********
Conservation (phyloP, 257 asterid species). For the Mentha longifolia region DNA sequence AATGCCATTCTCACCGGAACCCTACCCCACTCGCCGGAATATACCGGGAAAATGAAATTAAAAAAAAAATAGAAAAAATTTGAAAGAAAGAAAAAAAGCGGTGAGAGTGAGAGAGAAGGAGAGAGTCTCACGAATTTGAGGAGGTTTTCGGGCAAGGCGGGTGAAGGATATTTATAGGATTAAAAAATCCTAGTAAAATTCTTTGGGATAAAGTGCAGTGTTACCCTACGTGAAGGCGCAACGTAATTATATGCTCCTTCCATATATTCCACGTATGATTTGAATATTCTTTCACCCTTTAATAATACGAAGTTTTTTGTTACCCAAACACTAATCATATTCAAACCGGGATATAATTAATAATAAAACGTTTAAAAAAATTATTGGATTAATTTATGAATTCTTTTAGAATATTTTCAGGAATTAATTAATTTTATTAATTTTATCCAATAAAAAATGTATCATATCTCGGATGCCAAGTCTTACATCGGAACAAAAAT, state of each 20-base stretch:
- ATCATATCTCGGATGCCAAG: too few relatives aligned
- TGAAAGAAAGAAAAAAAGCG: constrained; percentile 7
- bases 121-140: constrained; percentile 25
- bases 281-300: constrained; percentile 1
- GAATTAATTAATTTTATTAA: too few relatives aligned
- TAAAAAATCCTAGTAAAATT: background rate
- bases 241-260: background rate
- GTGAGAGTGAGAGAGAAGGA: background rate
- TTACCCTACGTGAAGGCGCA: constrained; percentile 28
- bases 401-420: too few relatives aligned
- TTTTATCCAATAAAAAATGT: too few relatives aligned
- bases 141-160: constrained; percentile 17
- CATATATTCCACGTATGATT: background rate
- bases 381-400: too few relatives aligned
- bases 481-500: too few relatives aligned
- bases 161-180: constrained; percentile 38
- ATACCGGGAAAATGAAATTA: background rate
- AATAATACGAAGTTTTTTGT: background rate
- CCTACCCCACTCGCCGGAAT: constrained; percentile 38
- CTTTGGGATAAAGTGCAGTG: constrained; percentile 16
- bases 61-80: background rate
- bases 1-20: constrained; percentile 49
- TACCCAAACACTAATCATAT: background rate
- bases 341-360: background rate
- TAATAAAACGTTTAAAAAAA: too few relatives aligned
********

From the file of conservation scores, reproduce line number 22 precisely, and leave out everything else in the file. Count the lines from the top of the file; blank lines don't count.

- bases 61-80: background rate